The death of General José Luis Aramburu Topete was an event which would barely have caused a ripple in Spanish society but for what happened one night in his life – arguably the most critical in the history of his country's democracy.
On 23 February 1981, as director of the country's Civil Guard – its militarised police force – Aramburu Topete played a key role in thwarting western Europe's last full-blown attempted coup d'état, co-led by one of his own men, Lt. Col Antonio Tejero.
When Tejero and 200 Civil Guards burst into the packed chamber of the lower house of Parliament and held up the deputies at gunpoint at around 6.30pm, Aramburu Topete first led other units loyal to Spain's six-year-old democracy to surround the Palace of Congress, then went to negotiate with Tejero in person just inside the building.
"He came to meet me with three other Civil Guards with their guns drawn," Aramburu Topete recalled during Tejero's trial. "First he saluted me, but then when I told him, as his superior, to surrender, he said he would have to kill me first and then himself. At that point he was pointing his gun at me."
The stand-off nearly ended fatally as Aramburu Topete attempted to draw his pistol and his opponents cocked their weapons, but after being persuaded by his own men that a shoot-out was not the solution, the general went back to his temporary headquarters in the Hotel Palace 100 yards away from the Congress buildings and spent the rest of the night helping lead military resistance to the coup.
Standing up to a right-wing fanatic like Tejero at huge personal risk showed more loyalty than a considerable number of Spain's generals, many of whom stayed in their barracks and waited to see what transpired. Just as importantly, his bravery proved to Spanish society and the government that just because one man in a green uniform and a winged helmet was standing on the speaker's podium inside Parliament firing bullets into the ceiling and screaming at their elected MPs to lie on the floor, not everybody in the Civil Guard was determined to return Spain to the kind of military dictatorship it had suffered for 40 years.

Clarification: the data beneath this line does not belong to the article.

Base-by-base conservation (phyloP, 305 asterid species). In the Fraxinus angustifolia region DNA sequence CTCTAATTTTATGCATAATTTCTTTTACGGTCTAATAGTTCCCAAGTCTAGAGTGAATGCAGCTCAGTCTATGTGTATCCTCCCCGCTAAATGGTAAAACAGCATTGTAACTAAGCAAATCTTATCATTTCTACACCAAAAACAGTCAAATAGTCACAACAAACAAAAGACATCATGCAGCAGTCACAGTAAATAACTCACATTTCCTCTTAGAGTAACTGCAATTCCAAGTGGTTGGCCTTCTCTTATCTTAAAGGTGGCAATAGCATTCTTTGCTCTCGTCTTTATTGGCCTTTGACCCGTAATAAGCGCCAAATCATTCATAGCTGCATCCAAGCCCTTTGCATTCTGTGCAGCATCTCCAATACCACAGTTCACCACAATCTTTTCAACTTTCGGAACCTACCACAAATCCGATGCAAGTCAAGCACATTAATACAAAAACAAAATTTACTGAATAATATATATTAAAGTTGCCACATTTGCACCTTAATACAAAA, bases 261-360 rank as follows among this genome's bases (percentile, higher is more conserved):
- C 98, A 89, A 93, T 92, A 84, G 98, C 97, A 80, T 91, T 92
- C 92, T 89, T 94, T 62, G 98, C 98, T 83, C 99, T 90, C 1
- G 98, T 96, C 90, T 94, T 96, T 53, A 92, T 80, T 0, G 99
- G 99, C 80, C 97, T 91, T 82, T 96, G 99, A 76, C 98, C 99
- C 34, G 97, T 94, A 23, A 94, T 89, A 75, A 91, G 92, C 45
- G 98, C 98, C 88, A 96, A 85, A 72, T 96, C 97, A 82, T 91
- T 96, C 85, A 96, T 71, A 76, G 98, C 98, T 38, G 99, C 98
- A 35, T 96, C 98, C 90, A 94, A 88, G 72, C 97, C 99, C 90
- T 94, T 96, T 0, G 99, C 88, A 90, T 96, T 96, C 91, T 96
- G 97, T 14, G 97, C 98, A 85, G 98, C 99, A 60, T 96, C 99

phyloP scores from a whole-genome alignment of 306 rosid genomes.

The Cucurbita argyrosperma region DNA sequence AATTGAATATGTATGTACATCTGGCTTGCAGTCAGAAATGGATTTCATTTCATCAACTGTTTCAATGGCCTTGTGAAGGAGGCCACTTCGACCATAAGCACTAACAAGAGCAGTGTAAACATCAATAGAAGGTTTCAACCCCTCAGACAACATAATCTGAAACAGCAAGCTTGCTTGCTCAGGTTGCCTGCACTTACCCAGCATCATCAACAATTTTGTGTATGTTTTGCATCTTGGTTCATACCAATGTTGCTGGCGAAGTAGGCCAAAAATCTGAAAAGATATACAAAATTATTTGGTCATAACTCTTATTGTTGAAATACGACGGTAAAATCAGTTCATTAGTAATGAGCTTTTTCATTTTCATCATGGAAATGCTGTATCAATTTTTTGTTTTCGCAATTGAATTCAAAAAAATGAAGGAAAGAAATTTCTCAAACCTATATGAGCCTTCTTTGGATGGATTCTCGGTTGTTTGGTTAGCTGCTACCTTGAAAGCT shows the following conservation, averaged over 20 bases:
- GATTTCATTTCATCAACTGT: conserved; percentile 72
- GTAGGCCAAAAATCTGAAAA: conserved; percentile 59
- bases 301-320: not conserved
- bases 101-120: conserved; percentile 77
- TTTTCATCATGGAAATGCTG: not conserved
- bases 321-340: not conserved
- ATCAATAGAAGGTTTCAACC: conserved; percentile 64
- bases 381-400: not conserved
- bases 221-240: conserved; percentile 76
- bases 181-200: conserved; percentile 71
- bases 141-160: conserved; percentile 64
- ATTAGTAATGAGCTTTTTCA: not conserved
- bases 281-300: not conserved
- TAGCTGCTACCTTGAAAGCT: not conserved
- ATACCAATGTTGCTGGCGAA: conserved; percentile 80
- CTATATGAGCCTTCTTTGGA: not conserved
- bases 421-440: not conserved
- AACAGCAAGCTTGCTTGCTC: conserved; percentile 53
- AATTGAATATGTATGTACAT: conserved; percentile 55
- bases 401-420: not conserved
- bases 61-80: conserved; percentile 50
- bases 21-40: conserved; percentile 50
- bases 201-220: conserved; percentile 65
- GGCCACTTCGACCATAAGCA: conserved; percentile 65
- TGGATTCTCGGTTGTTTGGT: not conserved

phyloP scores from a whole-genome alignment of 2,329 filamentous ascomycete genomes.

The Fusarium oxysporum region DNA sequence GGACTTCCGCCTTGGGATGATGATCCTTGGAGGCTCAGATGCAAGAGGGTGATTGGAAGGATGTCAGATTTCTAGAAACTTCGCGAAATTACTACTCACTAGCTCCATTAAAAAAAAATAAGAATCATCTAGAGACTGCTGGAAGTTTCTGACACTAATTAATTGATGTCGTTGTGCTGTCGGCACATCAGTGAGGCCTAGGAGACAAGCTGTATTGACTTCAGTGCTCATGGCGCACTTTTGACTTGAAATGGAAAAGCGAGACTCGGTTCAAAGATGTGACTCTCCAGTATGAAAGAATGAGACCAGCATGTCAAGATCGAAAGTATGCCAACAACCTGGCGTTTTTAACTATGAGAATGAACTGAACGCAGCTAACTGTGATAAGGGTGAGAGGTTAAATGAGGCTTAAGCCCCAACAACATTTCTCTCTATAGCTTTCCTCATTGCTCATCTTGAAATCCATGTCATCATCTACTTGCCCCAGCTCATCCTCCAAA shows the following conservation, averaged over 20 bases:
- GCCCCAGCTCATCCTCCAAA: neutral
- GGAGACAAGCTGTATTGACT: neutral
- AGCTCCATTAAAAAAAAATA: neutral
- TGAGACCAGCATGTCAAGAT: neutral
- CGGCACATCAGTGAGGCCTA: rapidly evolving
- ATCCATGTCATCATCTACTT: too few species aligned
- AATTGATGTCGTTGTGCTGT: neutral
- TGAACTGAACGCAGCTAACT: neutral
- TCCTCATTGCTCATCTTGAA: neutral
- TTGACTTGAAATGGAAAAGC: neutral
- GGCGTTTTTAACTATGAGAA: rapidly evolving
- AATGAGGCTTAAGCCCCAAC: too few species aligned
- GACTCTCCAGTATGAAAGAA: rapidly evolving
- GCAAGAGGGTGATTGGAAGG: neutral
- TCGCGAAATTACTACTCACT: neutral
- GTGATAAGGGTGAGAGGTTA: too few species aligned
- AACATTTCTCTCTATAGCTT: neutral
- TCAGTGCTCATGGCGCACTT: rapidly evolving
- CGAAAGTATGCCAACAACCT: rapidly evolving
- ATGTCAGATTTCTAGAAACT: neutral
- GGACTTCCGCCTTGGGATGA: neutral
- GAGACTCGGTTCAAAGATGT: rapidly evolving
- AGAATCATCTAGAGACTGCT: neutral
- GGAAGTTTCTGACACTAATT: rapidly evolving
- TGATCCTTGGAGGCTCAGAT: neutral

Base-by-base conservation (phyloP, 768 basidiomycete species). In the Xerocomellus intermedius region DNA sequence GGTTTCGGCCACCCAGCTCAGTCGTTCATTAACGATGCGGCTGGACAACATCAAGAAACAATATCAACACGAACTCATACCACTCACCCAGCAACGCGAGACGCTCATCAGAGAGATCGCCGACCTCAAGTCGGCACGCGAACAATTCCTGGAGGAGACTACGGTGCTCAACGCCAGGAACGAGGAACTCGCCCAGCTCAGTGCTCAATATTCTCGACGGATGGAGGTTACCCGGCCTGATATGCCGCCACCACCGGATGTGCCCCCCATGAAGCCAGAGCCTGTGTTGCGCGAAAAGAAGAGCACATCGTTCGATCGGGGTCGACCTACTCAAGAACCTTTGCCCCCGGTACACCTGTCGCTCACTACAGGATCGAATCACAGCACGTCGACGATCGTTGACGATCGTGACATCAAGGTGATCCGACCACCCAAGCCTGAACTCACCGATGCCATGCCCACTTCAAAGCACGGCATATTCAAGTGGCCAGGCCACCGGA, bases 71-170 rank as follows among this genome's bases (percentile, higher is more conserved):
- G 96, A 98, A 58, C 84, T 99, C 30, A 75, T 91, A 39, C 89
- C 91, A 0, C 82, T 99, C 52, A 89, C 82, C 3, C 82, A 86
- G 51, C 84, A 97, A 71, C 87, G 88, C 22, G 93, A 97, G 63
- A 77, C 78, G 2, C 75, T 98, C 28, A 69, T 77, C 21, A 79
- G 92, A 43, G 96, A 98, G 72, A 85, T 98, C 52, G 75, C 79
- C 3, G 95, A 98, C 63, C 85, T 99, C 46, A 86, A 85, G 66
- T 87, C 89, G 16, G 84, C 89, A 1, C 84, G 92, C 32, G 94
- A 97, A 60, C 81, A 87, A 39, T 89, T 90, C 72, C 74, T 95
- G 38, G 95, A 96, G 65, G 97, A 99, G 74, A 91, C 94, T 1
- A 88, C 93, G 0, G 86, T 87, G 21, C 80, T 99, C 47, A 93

The coup d'état failed thanks to a combination of factors, including the conspirators' failure to seize key media outlets in Madrid and the king's televised refusal to support them, as well as Aramburu Topete's crucial behind-the-scenes work alongside the chief of the national police force, Jose Antonio Saenz de Santamaria. Then, when the military superior Tejero was expecting failed to turn up with reinforcements (his identity has never been revealed), it was clear the game was up even to Tejero, and a surrender – known as the "Bonnet Pact", as it was signed on the bonnet of a police Land Rover – was signed, with Aramburu as witness.
Aramburu Topete spent most of his career as a professional soldier. Born in the frontier province of Huelva, he studied mining before joining Franco's army during the Civil War, taking part in the battles of Brunete and Teruel.
As captain of a sappers' battalion he formed part of the Division Azul, Spain's volunteer military units that fought alongside the Germans on the Eastern Front during the Second World War, before being promoted to Colonel and serving in the Spanish Sahara up until the Division's return to Morocco, just before Franco's death in 1975.
Named director of the Civil Guard in 1980 – at the time it was always headed by a professional soldier – one of Aramburu Topete's tasks was to quell internal resistance to the Parliament's decision that year to make the Civil Guard partly responsible to the Ministry of Interior. Ensuring a militarised police force like the Civil Guard no longer automatically saw the army as their rightful superiors was an important achievement for a fledgling democracy.
However, Aramburu Topete will be mostly remembered as the Spanish general who went out to tackle Tejero's attempted coup d'état head-on – and won.
José Luis Aramburu Topete, soldier: born Huelva, Spain 23 July 1918 ; died Madrid 13 January 2011.